Under Oklahoma law, Sherlock Holmes would be buried under fines, Thomas Magnum would be in jail, and Veronica Mars would have never received a license. As a result, all their clients would be worse off. While their cases are less exciting, real people are worse off due to the licensing of private investigators. TV is filled with shows about amateur sleuths who, because they don’t accept payment, never run afoul of private eye licensing laws. If there are any of those amateurs out there, who have a talent and a desire to do such work, shouldn’t they have a chance to take payment if the opportunity arises without first paying what amounts to a tax to get licensed?

Spencer Cadavero is Research Associate at 1889 institute and can be reached at scadavero@1889institute.org.




Popular posts from this blog

How to Fix OKC’s Transit: Get Rid of It

As a new resident of Oklahoma City's downtown, I have had the "privilege" of getting acquainted with the city's public transit system. I don't have a car, so I rely on alternative means of transportation; so far, none of the public options have impressed me. The streetcar is pretty, but I walk faster than it generally moves to my destinations and have yet to benefit from it. The buses aren't much better, so I have resorted to private solutions like Lyft to get around town. 
Unfortunately, my experience with OKC's public transit system isn't unique. Sadly, public transportation often doesn't work all that well, especially given the cost. Only 20 percent of OKC residents are satisfied with the city's public transportation system, according to OKC's most recent survey of residents. Any private sector service with numbers that low would be starved for business, creating room in the market for a better company to provide service to consumers. Ho…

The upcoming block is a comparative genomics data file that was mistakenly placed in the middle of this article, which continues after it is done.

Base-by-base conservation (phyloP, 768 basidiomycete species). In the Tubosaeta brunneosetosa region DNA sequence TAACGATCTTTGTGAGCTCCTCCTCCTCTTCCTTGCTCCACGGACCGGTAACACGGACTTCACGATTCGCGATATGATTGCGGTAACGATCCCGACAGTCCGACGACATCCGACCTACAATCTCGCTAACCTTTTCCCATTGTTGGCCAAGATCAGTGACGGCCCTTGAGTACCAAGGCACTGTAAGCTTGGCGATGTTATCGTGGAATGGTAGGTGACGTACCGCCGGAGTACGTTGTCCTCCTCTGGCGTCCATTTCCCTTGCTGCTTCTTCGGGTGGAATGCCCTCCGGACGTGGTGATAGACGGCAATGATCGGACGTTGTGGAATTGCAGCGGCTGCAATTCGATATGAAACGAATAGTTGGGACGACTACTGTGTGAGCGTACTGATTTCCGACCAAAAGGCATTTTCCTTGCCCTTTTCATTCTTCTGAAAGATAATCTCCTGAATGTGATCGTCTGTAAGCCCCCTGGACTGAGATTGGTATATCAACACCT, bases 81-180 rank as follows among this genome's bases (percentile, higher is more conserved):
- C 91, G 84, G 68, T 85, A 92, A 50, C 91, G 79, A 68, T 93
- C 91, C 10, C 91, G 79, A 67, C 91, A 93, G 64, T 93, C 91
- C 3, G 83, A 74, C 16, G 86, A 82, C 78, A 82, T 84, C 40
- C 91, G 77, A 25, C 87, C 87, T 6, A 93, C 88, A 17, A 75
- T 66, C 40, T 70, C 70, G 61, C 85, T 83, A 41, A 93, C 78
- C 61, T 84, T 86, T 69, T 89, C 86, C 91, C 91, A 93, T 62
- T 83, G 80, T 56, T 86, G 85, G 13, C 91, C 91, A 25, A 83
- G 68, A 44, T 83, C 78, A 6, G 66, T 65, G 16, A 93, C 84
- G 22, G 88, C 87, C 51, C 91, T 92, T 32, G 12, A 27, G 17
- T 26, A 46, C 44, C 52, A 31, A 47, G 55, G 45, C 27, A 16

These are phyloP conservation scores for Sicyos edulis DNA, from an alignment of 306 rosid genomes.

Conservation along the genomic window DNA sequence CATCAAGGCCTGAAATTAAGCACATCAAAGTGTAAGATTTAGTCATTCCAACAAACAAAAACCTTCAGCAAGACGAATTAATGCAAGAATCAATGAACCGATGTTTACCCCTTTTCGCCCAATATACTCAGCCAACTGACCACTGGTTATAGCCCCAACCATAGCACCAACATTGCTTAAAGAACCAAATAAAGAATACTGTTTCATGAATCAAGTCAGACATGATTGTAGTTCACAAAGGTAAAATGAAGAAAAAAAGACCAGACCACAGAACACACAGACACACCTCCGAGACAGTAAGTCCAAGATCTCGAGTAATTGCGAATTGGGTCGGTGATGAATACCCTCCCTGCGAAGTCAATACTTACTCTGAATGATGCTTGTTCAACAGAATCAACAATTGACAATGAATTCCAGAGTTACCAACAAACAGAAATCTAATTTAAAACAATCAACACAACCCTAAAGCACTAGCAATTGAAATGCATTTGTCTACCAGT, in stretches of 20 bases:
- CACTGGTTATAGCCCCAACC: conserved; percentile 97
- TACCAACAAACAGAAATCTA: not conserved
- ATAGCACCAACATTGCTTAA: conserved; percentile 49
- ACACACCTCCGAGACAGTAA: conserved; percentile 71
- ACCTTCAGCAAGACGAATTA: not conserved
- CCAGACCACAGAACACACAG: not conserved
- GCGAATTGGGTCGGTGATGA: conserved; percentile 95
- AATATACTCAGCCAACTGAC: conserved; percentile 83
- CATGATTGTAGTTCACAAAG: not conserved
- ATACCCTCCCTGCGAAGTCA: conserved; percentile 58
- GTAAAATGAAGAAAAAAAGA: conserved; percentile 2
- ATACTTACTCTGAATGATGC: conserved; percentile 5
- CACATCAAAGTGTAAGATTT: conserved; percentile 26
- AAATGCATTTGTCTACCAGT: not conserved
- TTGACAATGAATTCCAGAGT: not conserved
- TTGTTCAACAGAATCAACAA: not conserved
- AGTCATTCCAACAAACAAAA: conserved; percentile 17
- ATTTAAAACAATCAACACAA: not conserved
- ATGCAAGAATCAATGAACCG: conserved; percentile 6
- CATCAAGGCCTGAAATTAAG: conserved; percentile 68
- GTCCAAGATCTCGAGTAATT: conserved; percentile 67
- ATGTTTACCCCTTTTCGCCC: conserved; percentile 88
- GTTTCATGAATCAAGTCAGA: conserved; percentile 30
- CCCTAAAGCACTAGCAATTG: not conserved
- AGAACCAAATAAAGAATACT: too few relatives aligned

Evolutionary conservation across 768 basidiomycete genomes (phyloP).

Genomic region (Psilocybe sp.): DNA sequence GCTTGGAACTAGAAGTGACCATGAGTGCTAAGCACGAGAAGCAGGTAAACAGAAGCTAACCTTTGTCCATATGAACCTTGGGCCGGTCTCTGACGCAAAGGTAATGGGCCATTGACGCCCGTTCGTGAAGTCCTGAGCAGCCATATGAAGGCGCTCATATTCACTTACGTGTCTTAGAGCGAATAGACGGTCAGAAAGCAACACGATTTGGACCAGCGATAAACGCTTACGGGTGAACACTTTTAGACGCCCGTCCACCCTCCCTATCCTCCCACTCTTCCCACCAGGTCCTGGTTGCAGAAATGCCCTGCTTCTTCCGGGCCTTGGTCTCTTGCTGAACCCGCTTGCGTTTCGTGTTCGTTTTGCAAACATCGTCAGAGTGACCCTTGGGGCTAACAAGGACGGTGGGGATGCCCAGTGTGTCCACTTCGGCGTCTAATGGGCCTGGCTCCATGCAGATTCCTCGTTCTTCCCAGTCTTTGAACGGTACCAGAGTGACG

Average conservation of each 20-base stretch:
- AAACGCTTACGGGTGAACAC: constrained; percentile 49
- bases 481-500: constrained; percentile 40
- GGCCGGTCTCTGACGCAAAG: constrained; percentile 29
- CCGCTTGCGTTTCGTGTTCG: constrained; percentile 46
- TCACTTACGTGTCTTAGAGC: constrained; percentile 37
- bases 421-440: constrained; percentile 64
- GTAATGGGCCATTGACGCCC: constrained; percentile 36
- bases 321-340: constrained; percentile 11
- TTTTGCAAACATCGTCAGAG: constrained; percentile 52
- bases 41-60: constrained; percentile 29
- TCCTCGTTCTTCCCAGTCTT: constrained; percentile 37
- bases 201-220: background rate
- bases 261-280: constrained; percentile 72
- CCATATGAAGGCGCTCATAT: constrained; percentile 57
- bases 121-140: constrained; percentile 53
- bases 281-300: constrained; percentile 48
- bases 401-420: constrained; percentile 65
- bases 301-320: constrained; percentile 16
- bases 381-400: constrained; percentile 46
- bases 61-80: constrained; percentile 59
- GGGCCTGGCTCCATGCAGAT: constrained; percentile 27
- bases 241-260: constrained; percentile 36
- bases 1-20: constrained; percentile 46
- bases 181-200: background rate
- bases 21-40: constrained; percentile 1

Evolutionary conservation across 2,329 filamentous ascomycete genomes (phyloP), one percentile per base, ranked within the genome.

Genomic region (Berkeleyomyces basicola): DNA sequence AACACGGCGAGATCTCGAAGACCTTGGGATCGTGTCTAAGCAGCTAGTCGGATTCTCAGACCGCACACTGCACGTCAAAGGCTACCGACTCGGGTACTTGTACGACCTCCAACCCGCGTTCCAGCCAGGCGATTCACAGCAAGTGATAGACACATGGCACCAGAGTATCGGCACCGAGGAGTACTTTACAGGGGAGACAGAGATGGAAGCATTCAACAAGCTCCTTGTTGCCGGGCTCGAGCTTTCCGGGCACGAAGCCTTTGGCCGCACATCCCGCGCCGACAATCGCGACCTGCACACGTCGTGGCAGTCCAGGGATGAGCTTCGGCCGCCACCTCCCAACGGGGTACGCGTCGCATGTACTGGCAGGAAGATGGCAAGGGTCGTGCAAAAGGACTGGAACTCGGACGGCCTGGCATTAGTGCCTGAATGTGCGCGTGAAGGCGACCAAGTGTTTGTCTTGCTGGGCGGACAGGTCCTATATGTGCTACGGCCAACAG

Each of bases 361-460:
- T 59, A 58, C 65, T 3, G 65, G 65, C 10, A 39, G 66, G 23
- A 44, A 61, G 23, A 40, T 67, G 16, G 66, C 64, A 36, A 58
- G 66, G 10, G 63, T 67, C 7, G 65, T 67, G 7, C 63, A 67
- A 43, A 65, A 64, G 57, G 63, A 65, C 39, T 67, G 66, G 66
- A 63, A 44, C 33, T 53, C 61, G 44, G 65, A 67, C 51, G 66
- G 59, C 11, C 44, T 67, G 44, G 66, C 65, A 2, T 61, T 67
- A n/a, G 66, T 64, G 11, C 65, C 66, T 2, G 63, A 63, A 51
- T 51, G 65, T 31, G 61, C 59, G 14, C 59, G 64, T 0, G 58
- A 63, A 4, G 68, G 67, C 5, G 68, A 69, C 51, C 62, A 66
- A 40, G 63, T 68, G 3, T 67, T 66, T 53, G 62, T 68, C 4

Muddy, Shallow Thinking Versus Clarity in Education Reform

Monopolies are the best! If we are to gain maximum efficiency and create the greatest value for people, monopoly is the way to go. Competition creates administrative inefficiency since instead of one set of managers, there are as many as there are companies, and all of them cost money. Competitive companies make products that do the same basic things, but waste resources by making products with different features. Standardized products would save money. Were research and development under one roof, instead of many competitive ones, researchers could coordinate more closely, saving money and ultimately being even more innovative. Monopolies would therefore benefit everyone.
Everything in the first paragraph is, of course, balderdash. Monopolies, especially those created by government, stifle innovation, develop bloated management, produce too little at low quality, and charge too much. Why? Because they can. They’re monopolists. Without competition and with nearly guaranteed profits, t…

Lack of Transparency by the Oklahoma Supreme Court Continues to Amaze

Squirrels hide acorns for the winter by burying them in the dirt. It is somewhat amusing to watch squirrels in Florida engage in this little ritual, since they live in a place where there is no winter coming. It’s just what squirrels do. They are programmed to hide their nuts.
The Oklahoma Supreme Court seems to have a similar modus operandi: the Court’s default is to hide its actions from public view, even when there is no reason to. Allow me to explain.
The Court recently heard a legal challenge to an initiative petition that seeks to change how Oklahoma draws its legislative and congressional districts (spoiler alert for a future post: the redistricting initiative is a terrible idea). The Court scheduled the case for oral argument on January 21 of this year in the ceremonial courtroom in the State Capitol building.
This may sound routine, but for the Oklahoma Supreme Court, it is notable. Unlike most appellate courts in the country, the Oklahoma Supreme Court very rarely grants oral a…